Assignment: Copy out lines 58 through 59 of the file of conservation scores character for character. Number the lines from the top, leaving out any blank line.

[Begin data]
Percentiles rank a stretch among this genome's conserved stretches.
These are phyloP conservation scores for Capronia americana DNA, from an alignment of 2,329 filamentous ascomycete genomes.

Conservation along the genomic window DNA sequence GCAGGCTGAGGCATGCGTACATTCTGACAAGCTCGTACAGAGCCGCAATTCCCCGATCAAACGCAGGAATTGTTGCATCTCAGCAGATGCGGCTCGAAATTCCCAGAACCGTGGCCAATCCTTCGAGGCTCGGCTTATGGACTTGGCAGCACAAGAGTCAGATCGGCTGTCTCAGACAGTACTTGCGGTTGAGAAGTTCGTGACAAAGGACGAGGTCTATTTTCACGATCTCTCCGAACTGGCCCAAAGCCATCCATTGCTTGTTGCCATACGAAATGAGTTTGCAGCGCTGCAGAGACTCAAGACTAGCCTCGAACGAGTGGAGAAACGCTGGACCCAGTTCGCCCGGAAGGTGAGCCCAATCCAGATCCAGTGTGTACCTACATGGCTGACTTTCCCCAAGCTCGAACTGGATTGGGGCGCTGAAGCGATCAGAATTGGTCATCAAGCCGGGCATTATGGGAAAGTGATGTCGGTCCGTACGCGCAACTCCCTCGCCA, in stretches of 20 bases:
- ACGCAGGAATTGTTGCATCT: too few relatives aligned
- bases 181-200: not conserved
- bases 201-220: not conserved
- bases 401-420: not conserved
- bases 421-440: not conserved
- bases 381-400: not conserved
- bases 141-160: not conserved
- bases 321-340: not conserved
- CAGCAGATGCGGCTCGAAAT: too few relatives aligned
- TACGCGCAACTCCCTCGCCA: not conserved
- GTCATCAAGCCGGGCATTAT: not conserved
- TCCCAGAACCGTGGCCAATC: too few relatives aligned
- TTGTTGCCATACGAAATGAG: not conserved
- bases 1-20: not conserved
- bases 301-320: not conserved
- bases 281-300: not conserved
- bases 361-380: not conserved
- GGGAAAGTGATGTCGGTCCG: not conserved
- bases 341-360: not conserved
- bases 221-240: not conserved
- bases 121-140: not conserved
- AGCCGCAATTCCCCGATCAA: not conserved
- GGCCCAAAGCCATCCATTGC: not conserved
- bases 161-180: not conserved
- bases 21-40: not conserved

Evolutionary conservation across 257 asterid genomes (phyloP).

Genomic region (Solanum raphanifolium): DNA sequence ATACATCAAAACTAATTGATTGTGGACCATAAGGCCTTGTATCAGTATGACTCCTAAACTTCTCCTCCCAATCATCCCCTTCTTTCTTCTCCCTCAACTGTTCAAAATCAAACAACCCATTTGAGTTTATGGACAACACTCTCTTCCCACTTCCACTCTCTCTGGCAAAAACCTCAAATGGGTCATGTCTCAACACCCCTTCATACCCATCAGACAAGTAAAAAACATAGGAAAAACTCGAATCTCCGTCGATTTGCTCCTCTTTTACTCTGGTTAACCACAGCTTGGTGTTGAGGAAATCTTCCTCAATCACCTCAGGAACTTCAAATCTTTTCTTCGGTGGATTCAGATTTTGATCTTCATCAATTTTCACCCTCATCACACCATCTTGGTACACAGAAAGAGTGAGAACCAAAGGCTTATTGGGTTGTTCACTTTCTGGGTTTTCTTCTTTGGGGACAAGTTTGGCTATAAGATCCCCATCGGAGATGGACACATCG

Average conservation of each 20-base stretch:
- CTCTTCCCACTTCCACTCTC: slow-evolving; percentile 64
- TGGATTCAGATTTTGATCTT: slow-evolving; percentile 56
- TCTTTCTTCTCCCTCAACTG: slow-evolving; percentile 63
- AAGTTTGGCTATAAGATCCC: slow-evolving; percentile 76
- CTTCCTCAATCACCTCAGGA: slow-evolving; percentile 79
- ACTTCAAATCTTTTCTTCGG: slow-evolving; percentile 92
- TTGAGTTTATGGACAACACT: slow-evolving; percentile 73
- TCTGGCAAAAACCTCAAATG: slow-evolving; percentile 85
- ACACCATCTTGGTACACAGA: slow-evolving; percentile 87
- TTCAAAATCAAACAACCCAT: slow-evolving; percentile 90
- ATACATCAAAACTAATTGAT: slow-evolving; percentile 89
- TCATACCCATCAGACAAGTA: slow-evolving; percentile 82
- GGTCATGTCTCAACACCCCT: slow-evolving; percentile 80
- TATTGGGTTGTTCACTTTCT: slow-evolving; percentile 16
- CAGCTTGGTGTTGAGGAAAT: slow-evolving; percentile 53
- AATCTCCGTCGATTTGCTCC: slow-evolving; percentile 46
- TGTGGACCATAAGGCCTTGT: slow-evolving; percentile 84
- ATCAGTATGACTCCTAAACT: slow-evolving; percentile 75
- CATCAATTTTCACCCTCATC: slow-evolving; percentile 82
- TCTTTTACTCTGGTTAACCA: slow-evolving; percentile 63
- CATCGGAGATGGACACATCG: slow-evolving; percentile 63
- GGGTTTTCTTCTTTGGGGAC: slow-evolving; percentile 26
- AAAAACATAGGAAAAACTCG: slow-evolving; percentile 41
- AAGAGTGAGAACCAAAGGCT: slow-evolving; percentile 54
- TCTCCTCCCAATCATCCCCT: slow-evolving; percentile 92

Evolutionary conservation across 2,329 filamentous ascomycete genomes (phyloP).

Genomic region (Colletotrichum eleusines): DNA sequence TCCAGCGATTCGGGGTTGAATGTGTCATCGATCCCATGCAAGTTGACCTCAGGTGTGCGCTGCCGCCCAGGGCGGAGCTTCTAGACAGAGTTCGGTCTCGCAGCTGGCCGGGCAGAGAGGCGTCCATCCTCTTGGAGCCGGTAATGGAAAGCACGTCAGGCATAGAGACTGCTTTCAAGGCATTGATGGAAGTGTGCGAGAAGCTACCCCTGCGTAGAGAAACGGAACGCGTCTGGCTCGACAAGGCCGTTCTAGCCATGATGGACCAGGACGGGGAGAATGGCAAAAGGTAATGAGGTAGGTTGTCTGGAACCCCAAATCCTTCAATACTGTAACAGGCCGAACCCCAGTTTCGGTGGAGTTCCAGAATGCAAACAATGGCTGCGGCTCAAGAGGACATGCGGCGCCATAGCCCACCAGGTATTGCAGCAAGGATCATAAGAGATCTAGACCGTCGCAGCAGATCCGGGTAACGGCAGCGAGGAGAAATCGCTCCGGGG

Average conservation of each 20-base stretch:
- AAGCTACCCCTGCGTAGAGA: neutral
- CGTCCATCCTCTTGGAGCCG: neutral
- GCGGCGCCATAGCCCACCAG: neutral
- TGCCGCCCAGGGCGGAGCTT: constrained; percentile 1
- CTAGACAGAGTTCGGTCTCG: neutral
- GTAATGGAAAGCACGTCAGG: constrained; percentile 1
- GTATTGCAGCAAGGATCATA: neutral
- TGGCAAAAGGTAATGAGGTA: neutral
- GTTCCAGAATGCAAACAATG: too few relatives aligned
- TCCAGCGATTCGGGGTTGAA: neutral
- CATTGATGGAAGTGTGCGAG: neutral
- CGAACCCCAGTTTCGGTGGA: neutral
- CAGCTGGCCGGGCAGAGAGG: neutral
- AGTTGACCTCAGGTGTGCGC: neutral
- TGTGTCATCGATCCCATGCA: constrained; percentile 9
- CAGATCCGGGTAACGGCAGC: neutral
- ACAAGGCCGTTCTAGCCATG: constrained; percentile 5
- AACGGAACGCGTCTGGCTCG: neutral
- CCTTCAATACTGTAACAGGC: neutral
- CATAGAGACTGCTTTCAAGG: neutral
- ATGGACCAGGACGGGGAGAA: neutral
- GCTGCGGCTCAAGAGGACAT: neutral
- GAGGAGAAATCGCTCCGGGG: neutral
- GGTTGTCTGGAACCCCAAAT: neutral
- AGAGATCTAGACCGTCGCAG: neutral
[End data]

Genomic region (Colletotrichum eleusines): DNA sequence TCCAGCGATTCGGGGTTGAATGTGTCATCGATCCCATGCAAGTTGACCTCAGGTGTGCGCTGCCGCCCAGGGCGGAGCTTCTAGACAGAGTTCGGTCTCGCAGCTGGCCGGGCAGAGAGGCGTCCATCCTCTTGGAGCCGGTAATGGAAAGCACGTCAGGCATAGAGACTGCTTTCAAGGCATTGATGGAAGTGTGCGAGAAGCTACCCCTGCGTAGAGAAACGGAACGCGTCTGGCTCGACAAGGCCGTTCTAGCCATGATGGACCAGGACGGGGAGAATGGCAAAAGGTAATGAGGTAGGTTGTCTGGAACCCCAAATCCTTCAATACTGTAACAGGCCGAACCCCAGTTTCGGTGGAGTTCCAGAATGCAAACAATGGCTGCGGCTCAAGAGGACATGCGGCGCCATAGCCCACCAGGTATTGCAGCAAGGATCATAAGAGATCTAGACCGTCGCAGCAGATCCGGGTAACGGCAGCGAGGAGAAATCGCTCCGGGG

Average conservation of each 20-base stretch: